Although it was not the first to dip into the mesmerizing world of slow TV (remember fireplace videos on VHS and fishcams in the early days of the internet?), Norway’s national broadcaster NRK has something of a reputation as a pioneer in the genre.
Indeed, its groundbreaking work, starting in 2009, with ‘Bergensbanen – minutt for minutt’ — a live broadcast of a seven-hour train ride — and then, in 2011, the absurdly long ‘Hurtigruten – minutt for minutt’ — which captured every minute of a coastal ferry’s 134-hour voyage from Bergen to Kirkenes, also broadcast live — led the direct English translation of the genre’s Norwegian name, sakte TV, to be applied to any subsequent programming that involved long, plotless, broadcasts of ordinary events, usually live.
The Hurtigruten voyage, is one of three of the 20 NRK Minutt for Minutt broadcasts to date that have ventured north of the Arctic Circle. The 2012 ‘Nordlandsbanen Minutt for Minutt’ followed the rail line to its terminus in Bodø. And in 2017, it aired 10 days of reindeer migration. Uninterrupted. Were it not for a delay due to poor weather at the front end, the broadcast would have been a solid two weeks. (See excerpt below.)
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Others in the region have gotten in on the act (or non-act, as the case may be); RÚV, an Icelandic broadcaster, has aired 24 hours of live lambing and an equally long drive around around the perimeter of the country, for example. Google, a technology firm, has dispatched trekkers to Nunavut as a way to help make people aware of the territory’s culture. Likewise, it sent Nikolaj Coster-Waldau, a Danish actor best known for playing Jaime Lannister in the HBO Game of Thrones series, to Greenland in the name of drawing attention to the effects of global warming on the Arctic. (The footage from both places has also been used in the firm’s Maps service.)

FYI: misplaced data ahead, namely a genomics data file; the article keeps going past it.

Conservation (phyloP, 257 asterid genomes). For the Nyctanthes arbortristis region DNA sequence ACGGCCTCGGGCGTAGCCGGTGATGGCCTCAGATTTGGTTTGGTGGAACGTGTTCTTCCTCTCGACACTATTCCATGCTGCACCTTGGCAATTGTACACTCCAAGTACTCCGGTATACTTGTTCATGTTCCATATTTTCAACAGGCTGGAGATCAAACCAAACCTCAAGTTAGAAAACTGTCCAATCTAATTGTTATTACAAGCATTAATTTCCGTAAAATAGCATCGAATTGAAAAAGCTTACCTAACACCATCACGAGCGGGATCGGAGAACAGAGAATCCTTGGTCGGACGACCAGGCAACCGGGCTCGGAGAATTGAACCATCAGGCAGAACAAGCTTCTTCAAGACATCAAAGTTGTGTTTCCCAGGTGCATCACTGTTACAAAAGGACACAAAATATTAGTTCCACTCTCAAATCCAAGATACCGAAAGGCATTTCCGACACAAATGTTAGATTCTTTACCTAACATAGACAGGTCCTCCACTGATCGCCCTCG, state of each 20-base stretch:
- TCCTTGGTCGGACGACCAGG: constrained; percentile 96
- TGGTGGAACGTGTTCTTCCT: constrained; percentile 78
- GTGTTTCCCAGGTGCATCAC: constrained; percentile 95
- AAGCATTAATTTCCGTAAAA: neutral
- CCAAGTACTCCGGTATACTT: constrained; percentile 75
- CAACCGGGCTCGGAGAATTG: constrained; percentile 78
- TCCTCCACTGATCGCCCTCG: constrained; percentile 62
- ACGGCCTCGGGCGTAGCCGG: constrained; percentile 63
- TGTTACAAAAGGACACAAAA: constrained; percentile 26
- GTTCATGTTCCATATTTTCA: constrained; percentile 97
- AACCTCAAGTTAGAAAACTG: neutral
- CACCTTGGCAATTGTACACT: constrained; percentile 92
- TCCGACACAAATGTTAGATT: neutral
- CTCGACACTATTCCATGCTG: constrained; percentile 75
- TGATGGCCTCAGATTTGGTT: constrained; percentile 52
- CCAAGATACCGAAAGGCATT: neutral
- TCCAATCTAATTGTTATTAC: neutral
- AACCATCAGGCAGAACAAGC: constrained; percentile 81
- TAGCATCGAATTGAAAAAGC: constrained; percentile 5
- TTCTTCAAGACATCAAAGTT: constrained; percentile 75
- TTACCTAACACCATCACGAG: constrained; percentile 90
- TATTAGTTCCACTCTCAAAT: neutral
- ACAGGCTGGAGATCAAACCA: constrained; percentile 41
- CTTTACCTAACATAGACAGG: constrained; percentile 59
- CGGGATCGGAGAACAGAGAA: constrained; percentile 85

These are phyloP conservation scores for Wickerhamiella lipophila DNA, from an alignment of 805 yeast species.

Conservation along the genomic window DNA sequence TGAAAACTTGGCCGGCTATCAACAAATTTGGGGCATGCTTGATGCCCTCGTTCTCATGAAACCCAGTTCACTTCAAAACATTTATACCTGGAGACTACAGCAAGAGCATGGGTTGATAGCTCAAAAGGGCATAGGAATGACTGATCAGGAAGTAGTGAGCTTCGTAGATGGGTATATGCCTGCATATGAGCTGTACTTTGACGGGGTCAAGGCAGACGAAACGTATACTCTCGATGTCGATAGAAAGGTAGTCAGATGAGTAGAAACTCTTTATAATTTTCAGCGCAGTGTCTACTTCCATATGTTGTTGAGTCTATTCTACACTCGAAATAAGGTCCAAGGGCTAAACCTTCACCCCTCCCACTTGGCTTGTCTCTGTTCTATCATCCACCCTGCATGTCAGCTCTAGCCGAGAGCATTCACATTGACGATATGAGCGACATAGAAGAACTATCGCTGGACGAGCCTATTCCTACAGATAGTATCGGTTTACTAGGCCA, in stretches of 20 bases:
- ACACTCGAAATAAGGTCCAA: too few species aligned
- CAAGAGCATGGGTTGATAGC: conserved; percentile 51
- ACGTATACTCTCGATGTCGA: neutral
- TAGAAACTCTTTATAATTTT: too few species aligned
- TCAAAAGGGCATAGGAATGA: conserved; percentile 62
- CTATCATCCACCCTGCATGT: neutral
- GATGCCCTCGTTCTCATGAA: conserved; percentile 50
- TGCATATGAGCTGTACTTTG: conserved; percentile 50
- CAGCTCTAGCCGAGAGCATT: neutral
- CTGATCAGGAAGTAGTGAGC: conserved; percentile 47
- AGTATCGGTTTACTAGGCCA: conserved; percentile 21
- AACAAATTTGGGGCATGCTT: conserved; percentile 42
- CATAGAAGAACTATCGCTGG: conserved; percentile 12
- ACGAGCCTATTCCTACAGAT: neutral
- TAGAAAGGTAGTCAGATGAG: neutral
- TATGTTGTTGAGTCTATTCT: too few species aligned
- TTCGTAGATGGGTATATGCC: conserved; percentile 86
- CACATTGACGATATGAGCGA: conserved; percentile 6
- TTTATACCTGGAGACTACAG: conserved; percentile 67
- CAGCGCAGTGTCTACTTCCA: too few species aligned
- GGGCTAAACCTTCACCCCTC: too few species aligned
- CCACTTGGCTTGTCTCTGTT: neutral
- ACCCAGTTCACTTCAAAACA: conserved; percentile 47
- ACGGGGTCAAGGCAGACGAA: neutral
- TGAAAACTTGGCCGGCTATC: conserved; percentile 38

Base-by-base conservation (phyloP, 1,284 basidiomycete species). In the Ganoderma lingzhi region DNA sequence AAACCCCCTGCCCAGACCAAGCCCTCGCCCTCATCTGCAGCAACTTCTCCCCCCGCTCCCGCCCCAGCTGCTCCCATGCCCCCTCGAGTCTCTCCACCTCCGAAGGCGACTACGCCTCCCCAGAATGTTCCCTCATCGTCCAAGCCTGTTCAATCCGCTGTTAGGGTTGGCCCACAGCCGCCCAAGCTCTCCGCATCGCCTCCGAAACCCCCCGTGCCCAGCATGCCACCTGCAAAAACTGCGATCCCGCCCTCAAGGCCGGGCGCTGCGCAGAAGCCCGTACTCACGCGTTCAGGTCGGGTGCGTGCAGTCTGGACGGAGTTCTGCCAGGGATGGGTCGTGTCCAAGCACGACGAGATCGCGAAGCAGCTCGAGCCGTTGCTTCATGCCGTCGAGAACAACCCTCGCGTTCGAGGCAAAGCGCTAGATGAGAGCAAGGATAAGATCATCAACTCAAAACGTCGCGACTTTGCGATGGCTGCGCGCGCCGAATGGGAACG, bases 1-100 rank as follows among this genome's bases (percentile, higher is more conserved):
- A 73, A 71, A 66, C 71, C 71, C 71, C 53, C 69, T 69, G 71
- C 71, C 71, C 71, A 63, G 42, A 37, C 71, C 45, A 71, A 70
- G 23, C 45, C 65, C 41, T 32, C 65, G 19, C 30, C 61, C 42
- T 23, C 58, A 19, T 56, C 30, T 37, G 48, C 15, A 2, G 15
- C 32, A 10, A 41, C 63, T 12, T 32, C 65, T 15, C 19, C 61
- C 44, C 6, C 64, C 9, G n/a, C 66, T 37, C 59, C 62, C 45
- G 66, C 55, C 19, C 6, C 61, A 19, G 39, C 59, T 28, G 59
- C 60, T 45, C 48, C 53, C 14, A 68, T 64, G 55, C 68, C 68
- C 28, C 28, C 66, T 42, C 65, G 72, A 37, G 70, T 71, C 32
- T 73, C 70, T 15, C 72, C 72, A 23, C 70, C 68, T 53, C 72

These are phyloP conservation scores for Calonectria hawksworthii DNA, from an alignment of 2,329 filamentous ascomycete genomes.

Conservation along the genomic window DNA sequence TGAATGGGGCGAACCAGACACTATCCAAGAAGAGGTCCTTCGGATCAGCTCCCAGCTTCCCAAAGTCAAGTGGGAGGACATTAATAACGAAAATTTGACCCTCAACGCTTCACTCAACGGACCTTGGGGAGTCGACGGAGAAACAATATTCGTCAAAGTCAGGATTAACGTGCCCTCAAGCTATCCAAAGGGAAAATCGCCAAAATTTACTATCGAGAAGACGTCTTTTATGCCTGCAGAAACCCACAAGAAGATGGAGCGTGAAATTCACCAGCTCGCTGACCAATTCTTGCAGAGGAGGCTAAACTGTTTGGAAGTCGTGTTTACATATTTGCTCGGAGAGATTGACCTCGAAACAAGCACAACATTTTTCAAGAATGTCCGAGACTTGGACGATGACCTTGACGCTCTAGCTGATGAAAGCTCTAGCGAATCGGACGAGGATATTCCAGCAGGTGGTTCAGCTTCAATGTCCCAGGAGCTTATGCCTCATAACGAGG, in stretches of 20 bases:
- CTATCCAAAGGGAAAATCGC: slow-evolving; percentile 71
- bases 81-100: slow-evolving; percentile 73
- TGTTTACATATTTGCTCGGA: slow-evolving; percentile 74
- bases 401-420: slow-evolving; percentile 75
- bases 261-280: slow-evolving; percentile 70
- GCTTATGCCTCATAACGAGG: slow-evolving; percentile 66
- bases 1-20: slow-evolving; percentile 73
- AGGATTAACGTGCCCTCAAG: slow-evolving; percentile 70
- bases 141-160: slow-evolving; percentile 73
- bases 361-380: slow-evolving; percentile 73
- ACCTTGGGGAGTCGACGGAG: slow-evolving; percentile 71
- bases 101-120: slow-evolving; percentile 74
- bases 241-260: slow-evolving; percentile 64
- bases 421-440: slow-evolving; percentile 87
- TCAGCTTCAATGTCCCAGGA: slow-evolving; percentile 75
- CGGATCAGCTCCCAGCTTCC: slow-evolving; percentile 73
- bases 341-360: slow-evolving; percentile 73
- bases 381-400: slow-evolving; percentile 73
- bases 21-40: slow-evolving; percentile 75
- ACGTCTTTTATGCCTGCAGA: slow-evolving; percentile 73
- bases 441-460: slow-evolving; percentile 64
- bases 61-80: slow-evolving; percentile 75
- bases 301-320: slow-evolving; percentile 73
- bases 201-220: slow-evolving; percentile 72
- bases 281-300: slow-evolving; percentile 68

Next will be for NRK to send a slow-TV crew where only the most well-heeled travellers have been before. This summer, the broadcaster will record the entirety of a nine-day voyage around Svalbard, in commemoration of the 100th anniversary, next year, of the treaty that gives Oslo control of the island group.
The voyage will take place aboard the MS Spitsbergen, a cruise ship that regularly sails around Svalbard. In addition to recording footage with multiple cameras affixed to the ship, allowing the 25-person crew to film in all directions, drones will be used. The crew will also go ashore at locations of natural or historical interest.
“I think that everyone has one form of romantic conception of Svalbard or another. But most people will never be able to visit it,” Thomas Hellum, an NRK producer, said in a statement. “For us, allowing people to come along without having to pay is a noble broadcasting assignment. It is the ultimate slow-TV project.”
While midnight sun will make it possible to record around the clock, the far northerly location means the producers will be without satellite coverage for significant portions of the journey, meaning NRK will have to break with the real-time concept of the franchise.
“It’s so far north that it’s not possible to broadcast live — at least not on our budget,” Hellum said. “But we are going to produce it as if it were being sent live. Nothing will be cut. Everything is going to be shown: the boring as well as the exciting.”
At nine days, six hours and five minutes, ‘Svalbard Minutt for Minutt’ will be the longest NRK slow-TV broadcast to date. It is due to be aired in connection celebration celebrating the centenary of the signing of the Svalbard Treaty. Plotless, yes. Pointless, no.